Good read: An Everlasting Meal

I found myself tasting a pot of almost boiling water, then I waited a few moments and tasted the fully boiling water, as advised by chef and writer Tamar Adler ( who got the idea from Julia Child). The water did taste different. Try it.

Though I have always rolled my eyes at the term, I’m trying to be more mindful. Yep, I’m getting old and trying to get wise. But not by meditating on a mountain–I’m hoping to learn mindfulness while cooking, standing in front of the stove. I count myself lucky that I’m guided by the words of Tamar Adler, who has written a great book called An Everlasting Meal. Her message is how to make something last, how to carry meals over to the next meal, how to not waste when cooking. I love her writing style–careful, full, beautiful–which is so unlike my messy way. Take this passage about shopping: “And always (buy) a few bunches of dark, leafy greens. This will seem very pious. Once greens are cooked as they should be, though: hot and lustily, with garlic, in a good amount of olive oil, they lose their moral urgency, and become one of the most likable ingredients in your kitchen.”

Adler is a professional cook with so much to teach the home chef, reading the book is like having a cooking teacher whispering suggestions in your ear. Things like how to roast vegetables, poetic methods for thinking about how to cook beans (“As they cook, beans should look like they’re bathing”), and recipes for using olives, anchovies, and capers–her favorite ingredients, and it turns out mine too. She is a fellow scrounger, who uses every scrap of animal or vegetable to make stock. There’s even an appendix that details how to salvage botched ingredients. Mindfulness, I’m discovering through this terrific book, can be delicious.

I’m looking forward to using some of her recipes tomorrow when I cook for Thanksgiving. To everyone: enjoy the day, the food, the company, the bounty–happy Thanksgiving!

20 responses to “Good read: An Everlasting Meal

  1. MotherLodeBeth

    Tamar Adler’s book is so wonderful and there is even a FaceBook page for it. Love books like hers because they remind us of how our elders cooked and how if we are fortunate enough the lessons have been handed down to the rest of us. The Thanksgiving turkey is one excellent example where everyone I know saves the carcass and puts it in a big pot with carrots, celery onion and slow simmers for hours to make a delicious stock that in our home is canned, and used for homemade soups. And then the bones go into a pressure cooker to be cooked down to a mush which we then use for making homemade dog/cat food. Nothing goes to waste.
    Love when we have enough chicken feet for making stock and the combs from the chickens we have slaughtered are blanched, peeled and sauteed in butter with some minced garlic and then tossed in with homemade, cooked pasta.
    * Happy Thanksgiving from the Sierras*

  2. the only thing those greens are missing are a pinch of red pepper flakes, some bacon and some pasta. served under a thick blanket of fresh ground Romano, they become one of my favorite things to eat…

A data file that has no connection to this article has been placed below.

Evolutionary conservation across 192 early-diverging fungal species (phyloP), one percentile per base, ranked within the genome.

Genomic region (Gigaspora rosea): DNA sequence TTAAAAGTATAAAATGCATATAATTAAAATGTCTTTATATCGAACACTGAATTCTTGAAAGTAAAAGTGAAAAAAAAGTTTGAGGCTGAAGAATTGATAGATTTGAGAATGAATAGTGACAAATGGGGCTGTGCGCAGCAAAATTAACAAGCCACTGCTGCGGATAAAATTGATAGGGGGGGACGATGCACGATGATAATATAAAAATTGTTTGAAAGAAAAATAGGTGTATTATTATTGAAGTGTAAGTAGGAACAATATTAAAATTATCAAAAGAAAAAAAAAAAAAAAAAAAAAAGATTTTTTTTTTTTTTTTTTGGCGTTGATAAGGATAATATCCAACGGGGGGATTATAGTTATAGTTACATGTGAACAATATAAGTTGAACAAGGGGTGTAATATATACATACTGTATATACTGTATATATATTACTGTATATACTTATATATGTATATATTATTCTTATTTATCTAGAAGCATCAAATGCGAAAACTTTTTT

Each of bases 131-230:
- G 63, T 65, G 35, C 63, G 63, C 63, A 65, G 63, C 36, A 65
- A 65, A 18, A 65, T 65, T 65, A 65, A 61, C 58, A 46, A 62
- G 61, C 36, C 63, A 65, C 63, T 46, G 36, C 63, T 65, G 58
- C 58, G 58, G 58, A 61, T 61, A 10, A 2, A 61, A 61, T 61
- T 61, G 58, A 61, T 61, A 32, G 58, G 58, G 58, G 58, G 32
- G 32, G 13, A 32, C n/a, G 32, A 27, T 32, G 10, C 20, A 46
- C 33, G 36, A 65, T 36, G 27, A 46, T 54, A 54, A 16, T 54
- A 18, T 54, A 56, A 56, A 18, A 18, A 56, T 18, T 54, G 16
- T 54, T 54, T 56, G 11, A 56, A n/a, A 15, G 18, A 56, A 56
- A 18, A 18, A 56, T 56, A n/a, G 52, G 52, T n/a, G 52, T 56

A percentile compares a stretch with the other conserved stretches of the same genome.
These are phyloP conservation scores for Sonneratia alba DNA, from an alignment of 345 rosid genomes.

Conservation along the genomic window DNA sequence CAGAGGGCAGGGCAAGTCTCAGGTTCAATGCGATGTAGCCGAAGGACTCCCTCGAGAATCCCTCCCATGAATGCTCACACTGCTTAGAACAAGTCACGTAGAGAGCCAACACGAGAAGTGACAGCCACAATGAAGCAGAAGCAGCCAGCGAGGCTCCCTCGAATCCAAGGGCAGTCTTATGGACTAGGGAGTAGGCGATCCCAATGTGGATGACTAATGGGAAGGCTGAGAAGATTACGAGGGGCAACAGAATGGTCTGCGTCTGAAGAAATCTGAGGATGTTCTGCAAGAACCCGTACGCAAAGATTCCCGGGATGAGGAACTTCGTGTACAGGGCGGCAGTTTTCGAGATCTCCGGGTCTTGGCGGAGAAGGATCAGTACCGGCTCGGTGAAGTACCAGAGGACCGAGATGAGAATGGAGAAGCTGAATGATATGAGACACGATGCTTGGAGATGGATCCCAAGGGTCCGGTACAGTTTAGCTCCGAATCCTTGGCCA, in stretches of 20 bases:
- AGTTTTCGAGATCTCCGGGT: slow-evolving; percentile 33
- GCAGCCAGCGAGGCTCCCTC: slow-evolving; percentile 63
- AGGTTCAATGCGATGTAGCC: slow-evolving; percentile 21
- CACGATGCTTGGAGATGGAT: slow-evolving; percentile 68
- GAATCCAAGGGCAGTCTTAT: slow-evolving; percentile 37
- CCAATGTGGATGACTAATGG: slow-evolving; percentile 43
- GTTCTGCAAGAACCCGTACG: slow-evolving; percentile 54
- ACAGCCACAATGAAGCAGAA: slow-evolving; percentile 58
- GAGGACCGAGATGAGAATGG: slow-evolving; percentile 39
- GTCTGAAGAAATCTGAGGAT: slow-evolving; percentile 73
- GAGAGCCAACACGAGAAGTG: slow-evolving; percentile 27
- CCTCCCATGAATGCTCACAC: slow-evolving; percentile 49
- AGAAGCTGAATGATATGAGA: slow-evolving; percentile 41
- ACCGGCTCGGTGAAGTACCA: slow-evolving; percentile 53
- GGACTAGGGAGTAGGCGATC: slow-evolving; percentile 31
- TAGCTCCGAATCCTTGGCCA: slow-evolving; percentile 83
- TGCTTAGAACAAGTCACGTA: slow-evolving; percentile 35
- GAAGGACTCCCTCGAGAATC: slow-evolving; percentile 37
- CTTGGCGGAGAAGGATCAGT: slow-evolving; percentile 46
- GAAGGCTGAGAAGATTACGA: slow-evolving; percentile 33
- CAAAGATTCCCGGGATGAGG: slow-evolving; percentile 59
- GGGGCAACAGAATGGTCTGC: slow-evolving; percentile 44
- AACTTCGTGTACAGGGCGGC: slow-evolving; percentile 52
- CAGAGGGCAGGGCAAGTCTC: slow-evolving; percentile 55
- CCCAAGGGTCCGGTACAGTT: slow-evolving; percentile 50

glad to hear from you again. how’s the bun coming along?

    I’ll look for this book at the library…..happy thanksgiving!!

  3. Happy Thanksgiving to you!!!

  4. Happy Thanksgiving!

  5. thanks for this post! as always you have such good ideas. Will check the book. I was trying to find ways to rescue bad tea (things to do with leaves that have passed their prime or were never great to begin with) and didn’t want to throw out the rinds of parmesan so now I know what to do!!
    Happy Thanksgiving! and best wishes
    Will also re-order a copy of your book since I gave mine but miss having it!

  6. You had me sold at losing moral urgency. An Alice Waters forward doesn’t hurt, either. I’m really glad you’re back to semi-regular blogging, I loved your book, too.

  7. Thank you for this book suggestion. I hope I can find it in the library.

  8. I will definitely check this book out – thanks for putting it on my radar. I also checked out the NYTimes article mentioned above – really good.
    Oh, and let me know when you’d like that pan of lasagna delivered to your doorstep.

  9. Nice to read that you are back to what you are good at. Your writing style is amazing, no need to underestimate your craft. Your book was assigned for my Fresno City College class and I was so inspired by your real life approach to urban farming. Finals week is upon me and my instructor, Zay Logan, loved the paper I’m writing on Farm City so much she said I should send it to you. Not sure how to go about it, but if my instructor liked it that much I’m sure she’ll help. Look for it soon 🙂

  10. I’ve been reading Everlasting Meal and I will say I like your style much better, except for your overuse of the word “moxie.” 🙂

  11. Thanks so much for the book review, it looks like a wonderful read and I am awaitng it from Amazon. Also, I see that your new book with Willow is released on 12/27 (isn’t that the same day that your baby is due? Two babies on one day, maybe?). Good luck and the goddess bless!

  12. I just entered a suggestion to the Contra Costa library system that they buy a copy! Thanks for the tip!

  13. It’s going to be ending of mine day, except before
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    increase my experience.

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    Short but very accurate info… Thank you for sharing this one.
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